Wholesaling Houses: How To Wholesale A House

Danny Johnson / 37 comments

It seems that most people that want to start flipping houses just come into it with the intention of buying, fixing and selling. We tend to focus on the information we are looking for and are not as receptive to things we aren’t looking for. With this being the case, we may not really give much weight to the advice that wholesaling houses is a great way to get into house flipping.

I’ve had quite a few questions from people about the specifics of how wholesaling works. It just occurred to me that I’ve never written a post covering the details of wholesaling houses. We covered pieces of it and tips, but never the general overview. So here we go.

Wholesaling Basics

At its core, wholesaling involves selling houses as-is to another buyer. Typically the buyer is another investor that is going to fix up and either rent or resell the house. The best buyers are cash investors as they can move quickly and make the wholesale a piece of cake. Some people sell to owner occupants but that typically requires more work and does not work with some of the methods (which I will be discussing next).

The Process

  1. Market For Motivated Sellers

    You’ve got to find good deals. The best place to do so is by marketing to motivated sellers. One of the most important things to do to be successful at flipping houses is consistently and persistenly marketing to find deals. Without marketing, you won’t get leads. Without leads, you won’t get deals. Seems simple, but people just don’t seem to focus on this, and when you are wholesaling houses, you’ve got to have a lot of leads to get the types of deals you need to get.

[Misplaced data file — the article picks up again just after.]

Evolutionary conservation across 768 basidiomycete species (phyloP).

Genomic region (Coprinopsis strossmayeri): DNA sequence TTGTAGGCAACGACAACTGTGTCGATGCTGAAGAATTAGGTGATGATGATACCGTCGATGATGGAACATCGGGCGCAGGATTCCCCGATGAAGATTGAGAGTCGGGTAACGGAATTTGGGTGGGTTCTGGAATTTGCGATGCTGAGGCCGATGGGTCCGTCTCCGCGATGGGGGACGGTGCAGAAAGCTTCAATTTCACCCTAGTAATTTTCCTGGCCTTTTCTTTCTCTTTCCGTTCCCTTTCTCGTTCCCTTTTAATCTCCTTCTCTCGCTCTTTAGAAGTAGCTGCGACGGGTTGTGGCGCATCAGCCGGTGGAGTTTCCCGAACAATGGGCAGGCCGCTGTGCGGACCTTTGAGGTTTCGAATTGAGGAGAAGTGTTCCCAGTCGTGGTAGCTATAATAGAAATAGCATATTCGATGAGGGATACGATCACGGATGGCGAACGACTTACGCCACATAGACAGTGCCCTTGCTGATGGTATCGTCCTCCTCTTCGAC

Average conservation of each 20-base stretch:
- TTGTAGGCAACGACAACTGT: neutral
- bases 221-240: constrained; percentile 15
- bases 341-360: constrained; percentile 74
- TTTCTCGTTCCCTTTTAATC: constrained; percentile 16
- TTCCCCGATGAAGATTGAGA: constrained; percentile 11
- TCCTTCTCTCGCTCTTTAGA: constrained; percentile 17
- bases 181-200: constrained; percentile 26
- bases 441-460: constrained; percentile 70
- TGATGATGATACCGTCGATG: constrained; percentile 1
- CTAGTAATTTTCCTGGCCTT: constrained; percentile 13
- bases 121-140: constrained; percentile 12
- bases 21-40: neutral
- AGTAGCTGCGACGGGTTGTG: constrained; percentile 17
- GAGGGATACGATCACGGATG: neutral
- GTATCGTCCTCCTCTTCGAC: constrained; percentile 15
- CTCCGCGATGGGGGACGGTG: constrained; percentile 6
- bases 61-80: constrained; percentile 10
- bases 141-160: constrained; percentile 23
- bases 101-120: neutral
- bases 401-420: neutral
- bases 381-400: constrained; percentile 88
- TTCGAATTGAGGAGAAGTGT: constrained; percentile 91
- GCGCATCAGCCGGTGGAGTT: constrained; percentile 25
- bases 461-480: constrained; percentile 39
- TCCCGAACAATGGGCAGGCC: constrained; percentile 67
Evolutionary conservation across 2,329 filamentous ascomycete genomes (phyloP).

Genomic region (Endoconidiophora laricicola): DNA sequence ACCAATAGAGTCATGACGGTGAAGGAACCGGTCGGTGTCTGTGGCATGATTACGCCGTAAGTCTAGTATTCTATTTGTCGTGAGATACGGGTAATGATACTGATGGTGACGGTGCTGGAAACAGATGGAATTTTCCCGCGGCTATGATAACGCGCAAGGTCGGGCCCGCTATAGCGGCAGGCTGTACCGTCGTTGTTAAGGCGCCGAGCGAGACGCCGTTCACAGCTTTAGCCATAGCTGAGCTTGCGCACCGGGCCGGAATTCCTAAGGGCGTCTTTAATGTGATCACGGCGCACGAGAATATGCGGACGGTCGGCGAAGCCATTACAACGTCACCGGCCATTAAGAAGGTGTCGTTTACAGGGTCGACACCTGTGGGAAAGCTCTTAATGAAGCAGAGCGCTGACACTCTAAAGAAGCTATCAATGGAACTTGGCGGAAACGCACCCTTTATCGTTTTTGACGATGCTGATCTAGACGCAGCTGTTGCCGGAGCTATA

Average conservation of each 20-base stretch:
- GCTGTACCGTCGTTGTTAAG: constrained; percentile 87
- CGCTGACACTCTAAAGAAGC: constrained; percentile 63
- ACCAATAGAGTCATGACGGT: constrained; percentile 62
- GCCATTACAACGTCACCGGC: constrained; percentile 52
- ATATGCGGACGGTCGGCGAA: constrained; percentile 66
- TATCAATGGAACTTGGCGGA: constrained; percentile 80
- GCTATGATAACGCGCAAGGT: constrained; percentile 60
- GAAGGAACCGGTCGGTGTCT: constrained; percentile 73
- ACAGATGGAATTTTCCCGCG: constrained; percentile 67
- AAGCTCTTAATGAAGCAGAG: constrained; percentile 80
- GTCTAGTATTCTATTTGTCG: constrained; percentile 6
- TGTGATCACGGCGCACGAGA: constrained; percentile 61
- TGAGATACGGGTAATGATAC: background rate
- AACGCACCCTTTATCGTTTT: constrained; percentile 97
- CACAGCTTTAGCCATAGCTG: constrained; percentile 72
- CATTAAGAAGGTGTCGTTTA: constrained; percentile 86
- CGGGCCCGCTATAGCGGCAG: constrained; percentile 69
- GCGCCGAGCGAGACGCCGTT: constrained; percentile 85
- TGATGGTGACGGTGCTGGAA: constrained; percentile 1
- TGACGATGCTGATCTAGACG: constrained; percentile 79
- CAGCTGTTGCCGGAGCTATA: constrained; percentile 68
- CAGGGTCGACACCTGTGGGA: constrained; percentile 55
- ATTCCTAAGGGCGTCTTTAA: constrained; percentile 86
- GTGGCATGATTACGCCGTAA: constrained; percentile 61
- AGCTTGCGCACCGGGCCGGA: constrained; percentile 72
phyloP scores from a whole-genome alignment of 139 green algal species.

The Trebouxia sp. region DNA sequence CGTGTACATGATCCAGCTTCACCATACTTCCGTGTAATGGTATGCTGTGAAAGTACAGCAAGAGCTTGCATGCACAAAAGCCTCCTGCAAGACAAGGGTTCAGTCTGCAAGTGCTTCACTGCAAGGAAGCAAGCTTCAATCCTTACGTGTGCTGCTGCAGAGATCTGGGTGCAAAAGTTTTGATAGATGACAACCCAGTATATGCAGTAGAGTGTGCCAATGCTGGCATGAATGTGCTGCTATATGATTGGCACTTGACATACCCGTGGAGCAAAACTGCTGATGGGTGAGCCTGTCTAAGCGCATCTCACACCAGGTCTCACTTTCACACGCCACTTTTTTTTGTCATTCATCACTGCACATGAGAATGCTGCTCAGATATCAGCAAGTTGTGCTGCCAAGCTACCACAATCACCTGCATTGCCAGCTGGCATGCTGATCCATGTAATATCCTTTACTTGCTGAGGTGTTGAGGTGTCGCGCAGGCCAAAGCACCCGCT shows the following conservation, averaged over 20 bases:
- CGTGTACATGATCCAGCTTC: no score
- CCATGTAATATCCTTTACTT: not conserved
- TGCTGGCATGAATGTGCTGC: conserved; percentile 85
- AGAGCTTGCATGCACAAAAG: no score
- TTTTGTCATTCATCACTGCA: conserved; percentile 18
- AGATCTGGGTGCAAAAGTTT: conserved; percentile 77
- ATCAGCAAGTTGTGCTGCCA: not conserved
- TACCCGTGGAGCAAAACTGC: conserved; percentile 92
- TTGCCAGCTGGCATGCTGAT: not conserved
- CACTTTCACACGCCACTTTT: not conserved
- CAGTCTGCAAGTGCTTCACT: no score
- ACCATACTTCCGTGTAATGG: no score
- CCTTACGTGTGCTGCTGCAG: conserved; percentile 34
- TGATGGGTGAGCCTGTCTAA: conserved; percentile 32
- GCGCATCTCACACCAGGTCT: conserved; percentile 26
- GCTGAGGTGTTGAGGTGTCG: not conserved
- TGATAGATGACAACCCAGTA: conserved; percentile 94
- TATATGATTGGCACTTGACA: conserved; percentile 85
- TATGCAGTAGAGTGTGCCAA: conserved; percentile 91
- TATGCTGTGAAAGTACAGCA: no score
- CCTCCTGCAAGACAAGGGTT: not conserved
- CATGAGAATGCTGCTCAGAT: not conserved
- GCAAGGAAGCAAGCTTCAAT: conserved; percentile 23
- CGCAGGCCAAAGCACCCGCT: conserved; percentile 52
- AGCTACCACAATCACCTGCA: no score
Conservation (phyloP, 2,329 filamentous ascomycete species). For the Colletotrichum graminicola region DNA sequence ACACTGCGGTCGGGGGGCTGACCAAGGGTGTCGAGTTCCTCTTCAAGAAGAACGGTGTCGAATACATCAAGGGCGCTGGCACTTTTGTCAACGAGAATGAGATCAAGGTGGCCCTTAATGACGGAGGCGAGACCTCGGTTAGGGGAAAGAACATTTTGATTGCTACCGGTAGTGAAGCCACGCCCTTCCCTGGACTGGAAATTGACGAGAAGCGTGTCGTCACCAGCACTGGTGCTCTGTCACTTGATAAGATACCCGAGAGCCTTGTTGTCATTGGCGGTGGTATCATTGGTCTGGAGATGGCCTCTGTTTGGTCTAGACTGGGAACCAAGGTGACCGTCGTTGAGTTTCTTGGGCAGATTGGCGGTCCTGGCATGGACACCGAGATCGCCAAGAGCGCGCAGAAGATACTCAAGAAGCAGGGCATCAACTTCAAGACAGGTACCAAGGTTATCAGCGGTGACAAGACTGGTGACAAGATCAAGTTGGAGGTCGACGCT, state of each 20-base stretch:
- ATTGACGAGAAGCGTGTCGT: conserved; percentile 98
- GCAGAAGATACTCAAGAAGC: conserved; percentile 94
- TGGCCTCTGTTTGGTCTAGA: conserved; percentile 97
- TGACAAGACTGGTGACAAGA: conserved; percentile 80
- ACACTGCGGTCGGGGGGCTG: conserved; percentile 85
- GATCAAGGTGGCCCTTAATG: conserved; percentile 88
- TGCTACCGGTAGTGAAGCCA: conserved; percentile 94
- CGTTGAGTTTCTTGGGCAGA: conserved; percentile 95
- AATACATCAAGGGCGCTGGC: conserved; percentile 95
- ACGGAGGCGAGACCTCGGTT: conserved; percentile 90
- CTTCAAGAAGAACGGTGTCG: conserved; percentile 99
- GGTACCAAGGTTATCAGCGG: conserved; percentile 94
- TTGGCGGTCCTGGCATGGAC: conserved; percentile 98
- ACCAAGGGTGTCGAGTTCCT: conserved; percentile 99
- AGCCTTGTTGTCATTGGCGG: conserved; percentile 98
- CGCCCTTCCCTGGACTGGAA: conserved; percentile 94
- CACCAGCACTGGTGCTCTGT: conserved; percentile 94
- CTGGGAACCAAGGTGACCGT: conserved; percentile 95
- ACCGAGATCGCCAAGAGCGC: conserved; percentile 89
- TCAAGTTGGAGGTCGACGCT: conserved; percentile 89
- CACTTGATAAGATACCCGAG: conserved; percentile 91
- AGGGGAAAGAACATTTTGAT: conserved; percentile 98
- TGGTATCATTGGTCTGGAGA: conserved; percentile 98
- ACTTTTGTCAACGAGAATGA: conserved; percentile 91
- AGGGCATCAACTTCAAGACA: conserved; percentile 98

2. Get a Lead That Has Potential

    You don’t want to waste your time looking at houses where there is no chance of making a deal that will work as a wholesale. Typically, your end buyer will want to buy at no more than 70% of the fixed-up, resale value of the houes. You need to buy at that price LESS what you want to make for a wholesale fee. So, if you want to make $8,000 on the wholesale, the house will be worth $100,000 fixed-up, and cost $10,000 to fix it up, you will need to buy it for no more than $52,000.

    $100,000 (fixed-up resale value) * 70% – $10,000 (repairs) – $8,000 (your wholesale fee) = $52,000 (max offer)

    Please don’t waste your time or the seller’s time by going and looking at houses where the seller owes too much for you to be able to buy at the price you would need to buy at. Of course, you won’t know how much the repairs will be until you look at the house, but you can work the rest of the equation and get a good idea if a deal is possible.

  3. See House and Make Offer

    So you’ve determined that a deal is possible and go and see the house. Once you walk through the house and determine the repair cost, you can determine your max offer. Offer less than your calculated max so that you have room to negotiate and possibly buy it for an even better price.

    A lot of people stress over determining repair values but the fact of the matter is that your end buyer will (or at least should) do their own due-diligence. They are the ones buying and fixing the house. Your estimate is to just give them an idea of whether the deal is something that is worth it for them to look at.

  4. Put House Under Contract and Receipt At Title Company

    Once the seller agrees to a sales price, get an agreement (I prefer the term ‘agreement’ over ‘contract’) signed with the seller. Then take the signed agreement to a local title company (preferably one that you have found beforehand that handles double-closings or at least works with other investors) and have them ‘receipt’ it. This simply means that they open escrow and show receipt of your earnest money (the amount of which is specified in your agreement with the seller). They will then start the title search to determine if there are any title issues that need to be cleared up.

  5. Find a Buyer

    Find a buyer to buy the deal or house from you. Cash buyers are preferred because you will have far less hassles. I would stay away from people needing to get conventional loans. You want investors that pay cash, hard money, private money, etc.

  6. Assign Contract, Simultaneous Close, or Double-Close

    Whether you assign the contract (agreement you have with the seller) or do a double-closing depends upon the situation. More on that in a minute.